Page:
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Research interests

My research centres on the literature of the early-to-mid-twentieth-century, particularly Stevie Smith, Edith Sitwell, D. H. Lawrence, Gertrude Stein and Willa Cather. I work on writers who, in one way or another, disrupt narratives about what good literature should be or do: who present themselves variously as absurd, unrevealing, embarrassing or useless.

My first monograph, Hard Language, forthcoming with Oxford University Press in 2022, reframes short-form writing across the twentieth century, via a study of aphorism in the novels and poetry of Stevie Smith (1902-1971). Its findings offer new routes into work by twentieth-century women novelists such as Ivy Compton-Burnett. The book positions aphorism as a mode of marginalised communication in Smith’s enigmatic writing. It frames an original approach to Smith by drawing up a new theory of the aphorism—the form, I argue, fundamental to her aesthetic—as a tool for the social management of emotions, both displaying and concealing embarrassing feelings. My new monograph in progress, Flat Feeling, had its initial research funded by the Leverhulme Trust. Intervening in queer, trauma and affect theory, and deeply attentive to diversities of bodily, mental and sexual experience, the monograph argues that novelists including D. H. Lawrence and Willa Cather use apparently dull and unrevealing flat landscapes in England and America as metaphors, and sites, to think through underacknowledged feelings and corporealities: to name a few, queered relationship without connection, passion without focus, inexplicable attachments, and the erotics of broken memory.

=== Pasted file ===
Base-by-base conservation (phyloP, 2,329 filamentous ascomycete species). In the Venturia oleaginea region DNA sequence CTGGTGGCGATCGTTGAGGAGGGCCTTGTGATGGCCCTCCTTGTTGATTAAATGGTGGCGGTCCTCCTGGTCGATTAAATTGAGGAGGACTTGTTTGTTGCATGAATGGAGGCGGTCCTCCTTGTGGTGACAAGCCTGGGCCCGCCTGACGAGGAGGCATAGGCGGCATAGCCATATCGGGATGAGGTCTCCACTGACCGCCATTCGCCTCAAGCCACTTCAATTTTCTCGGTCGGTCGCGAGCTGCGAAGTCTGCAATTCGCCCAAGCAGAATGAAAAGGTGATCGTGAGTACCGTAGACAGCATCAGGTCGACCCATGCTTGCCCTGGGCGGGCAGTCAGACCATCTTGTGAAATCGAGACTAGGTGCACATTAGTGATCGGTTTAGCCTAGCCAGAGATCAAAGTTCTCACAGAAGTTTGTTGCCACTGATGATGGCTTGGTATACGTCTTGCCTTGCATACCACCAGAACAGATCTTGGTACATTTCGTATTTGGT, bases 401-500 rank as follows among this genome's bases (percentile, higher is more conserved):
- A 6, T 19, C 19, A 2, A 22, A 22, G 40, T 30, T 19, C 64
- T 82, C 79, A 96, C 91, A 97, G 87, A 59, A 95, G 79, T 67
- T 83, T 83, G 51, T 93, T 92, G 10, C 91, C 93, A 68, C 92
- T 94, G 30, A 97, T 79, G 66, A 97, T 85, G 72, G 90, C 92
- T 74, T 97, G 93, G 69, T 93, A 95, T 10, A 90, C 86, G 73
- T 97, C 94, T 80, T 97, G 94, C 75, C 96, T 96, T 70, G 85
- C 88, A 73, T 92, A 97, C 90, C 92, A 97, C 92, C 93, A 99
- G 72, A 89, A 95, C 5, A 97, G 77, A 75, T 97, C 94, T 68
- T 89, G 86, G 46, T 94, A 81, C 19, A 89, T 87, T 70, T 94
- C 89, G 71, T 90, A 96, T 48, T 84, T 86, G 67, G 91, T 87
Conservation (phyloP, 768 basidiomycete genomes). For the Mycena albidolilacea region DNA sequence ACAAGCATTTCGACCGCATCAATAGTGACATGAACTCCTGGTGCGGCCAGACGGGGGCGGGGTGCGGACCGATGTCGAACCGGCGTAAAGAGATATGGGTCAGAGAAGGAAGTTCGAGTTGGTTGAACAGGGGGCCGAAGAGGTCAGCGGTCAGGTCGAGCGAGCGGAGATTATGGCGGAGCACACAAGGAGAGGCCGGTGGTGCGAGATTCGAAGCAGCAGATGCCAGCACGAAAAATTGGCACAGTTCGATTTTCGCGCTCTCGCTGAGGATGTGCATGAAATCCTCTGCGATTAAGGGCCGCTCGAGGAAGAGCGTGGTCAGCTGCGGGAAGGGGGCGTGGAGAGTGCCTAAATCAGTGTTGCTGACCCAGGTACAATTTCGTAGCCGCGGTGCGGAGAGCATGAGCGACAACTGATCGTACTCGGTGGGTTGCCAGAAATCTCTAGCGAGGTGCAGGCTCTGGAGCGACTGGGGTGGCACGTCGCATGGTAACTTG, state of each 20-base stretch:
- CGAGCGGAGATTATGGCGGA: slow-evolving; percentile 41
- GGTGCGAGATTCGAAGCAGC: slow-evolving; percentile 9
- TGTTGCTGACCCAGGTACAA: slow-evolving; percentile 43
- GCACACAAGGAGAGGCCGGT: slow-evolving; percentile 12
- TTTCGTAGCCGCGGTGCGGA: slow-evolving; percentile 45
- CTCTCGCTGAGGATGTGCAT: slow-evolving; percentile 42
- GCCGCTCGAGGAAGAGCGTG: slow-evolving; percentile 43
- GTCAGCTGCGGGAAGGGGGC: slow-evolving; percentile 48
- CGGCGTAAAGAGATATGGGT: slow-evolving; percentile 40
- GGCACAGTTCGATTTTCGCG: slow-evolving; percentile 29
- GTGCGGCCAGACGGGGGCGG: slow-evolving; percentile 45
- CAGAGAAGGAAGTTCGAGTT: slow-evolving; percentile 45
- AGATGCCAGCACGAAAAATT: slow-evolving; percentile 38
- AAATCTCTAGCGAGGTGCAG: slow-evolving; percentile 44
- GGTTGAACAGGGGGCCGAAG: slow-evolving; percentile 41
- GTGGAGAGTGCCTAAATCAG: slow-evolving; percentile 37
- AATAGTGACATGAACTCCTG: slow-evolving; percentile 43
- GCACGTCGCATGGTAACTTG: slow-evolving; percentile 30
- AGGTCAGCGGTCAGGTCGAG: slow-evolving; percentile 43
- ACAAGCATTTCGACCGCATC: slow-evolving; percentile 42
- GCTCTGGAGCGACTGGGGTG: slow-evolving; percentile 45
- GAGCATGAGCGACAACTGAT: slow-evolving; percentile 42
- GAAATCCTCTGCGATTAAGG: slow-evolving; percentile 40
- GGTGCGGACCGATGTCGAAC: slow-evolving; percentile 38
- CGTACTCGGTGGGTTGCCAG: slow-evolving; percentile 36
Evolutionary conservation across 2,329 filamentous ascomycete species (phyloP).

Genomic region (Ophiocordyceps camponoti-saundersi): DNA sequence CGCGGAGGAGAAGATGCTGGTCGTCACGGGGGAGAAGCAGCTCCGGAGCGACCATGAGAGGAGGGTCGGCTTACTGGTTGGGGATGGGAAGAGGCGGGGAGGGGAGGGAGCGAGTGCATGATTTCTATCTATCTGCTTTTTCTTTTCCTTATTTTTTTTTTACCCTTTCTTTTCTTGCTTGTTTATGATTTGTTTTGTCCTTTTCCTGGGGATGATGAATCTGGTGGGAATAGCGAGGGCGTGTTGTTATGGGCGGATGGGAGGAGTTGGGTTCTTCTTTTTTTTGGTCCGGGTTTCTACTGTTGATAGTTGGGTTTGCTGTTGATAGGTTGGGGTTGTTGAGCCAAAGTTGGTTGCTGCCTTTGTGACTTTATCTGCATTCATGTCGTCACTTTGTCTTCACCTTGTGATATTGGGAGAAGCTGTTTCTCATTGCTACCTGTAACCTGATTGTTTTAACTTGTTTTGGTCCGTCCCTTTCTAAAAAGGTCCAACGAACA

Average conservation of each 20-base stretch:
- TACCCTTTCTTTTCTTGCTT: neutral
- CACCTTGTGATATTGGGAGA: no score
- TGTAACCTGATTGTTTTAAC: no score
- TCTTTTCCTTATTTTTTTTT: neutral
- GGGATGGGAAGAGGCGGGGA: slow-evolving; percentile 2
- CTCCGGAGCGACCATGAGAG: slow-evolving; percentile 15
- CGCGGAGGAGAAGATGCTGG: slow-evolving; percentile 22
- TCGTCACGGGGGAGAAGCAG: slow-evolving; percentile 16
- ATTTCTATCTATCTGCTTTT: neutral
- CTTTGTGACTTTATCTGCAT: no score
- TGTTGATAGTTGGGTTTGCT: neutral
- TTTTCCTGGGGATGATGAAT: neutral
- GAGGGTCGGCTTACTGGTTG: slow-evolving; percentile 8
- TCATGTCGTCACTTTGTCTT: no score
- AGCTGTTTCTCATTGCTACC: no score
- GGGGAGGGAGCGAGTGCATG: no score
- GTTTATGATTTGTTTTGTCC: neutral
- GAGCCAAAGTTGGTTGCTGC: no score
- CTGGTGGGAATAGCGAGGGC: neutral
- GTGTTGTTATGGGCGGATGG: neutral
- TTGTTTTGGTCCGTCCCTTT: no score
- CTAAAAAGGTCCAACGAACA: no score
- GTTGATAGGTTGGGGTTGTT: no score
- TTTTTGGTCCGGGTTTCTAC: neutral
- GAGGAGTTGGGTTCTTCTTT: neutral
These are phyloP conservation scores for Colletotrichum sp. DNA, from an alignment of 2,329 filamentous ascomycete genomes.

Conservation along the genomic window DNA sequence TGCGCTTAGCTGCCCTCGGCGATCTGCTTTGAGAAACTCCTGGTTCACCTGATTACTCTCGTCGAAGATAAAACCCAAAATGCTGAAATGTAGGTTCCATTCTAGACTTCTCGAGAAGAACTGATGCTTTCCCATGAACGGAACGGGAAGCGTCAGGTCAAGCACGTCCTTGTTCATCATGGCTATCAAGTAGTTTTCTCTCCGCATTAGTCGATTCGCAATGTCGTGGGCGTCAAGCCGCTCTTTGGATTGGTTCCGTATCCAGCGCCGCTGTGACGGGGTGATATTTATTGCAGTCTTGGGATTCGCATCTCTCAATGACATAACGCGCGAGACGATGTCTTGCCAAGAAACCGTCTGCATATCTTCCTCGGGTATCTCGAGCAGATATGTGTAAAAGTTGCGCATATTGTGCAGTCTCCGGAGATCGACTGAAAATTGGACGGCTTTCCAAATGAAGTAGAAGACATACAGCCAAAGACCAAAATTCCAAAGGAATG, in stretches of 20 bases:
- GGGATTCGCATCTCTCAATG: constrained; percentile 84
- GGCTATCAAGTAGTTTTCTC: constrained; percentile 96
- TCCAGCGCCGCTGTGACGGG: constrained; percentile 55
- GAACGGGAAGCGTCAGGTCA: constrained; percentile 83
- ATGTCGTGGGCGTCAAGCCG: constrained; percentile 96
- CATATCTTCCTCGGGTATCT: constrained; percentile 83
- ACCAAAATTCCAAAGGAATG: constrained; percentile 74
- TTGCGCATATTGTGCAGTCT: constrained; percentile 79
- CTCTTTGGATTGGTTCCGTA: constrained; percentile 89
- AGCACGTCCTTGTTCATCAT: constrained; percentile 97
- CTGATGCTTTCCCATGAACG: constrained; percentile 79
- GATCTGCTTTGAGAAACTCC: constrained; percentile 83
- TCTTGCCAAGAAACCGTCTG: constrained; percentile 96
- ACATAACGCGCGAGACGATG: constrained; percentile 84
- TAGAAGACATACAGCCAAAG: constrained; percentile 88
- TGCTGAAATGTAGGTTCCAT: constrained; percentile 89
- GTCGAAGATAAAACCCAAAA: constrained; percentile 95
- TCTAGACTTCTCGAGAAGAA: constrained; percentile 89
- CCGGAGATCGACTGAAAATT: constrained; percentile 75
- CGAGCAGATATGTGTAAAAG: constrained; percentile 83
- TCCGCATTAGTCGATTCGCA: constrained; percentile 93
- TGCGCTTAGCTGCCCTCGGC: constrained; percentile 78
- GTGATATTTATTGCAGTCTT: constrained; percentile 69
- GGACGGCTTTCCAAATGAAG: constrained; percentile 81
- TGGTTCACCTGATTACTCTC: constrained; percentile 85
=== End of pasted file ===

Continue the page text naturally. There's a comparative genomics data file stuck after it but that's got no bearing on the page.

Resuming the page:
Alongside my academic work in traditional venues, I am an AHRC/BBC New Generation Thinker, making programmes for BBC Radio 3. My creative non-fiction book, A Flat Placeis forthcoming with Hamish Hamilton (UK) and Melville House Press (US) in 2023. 

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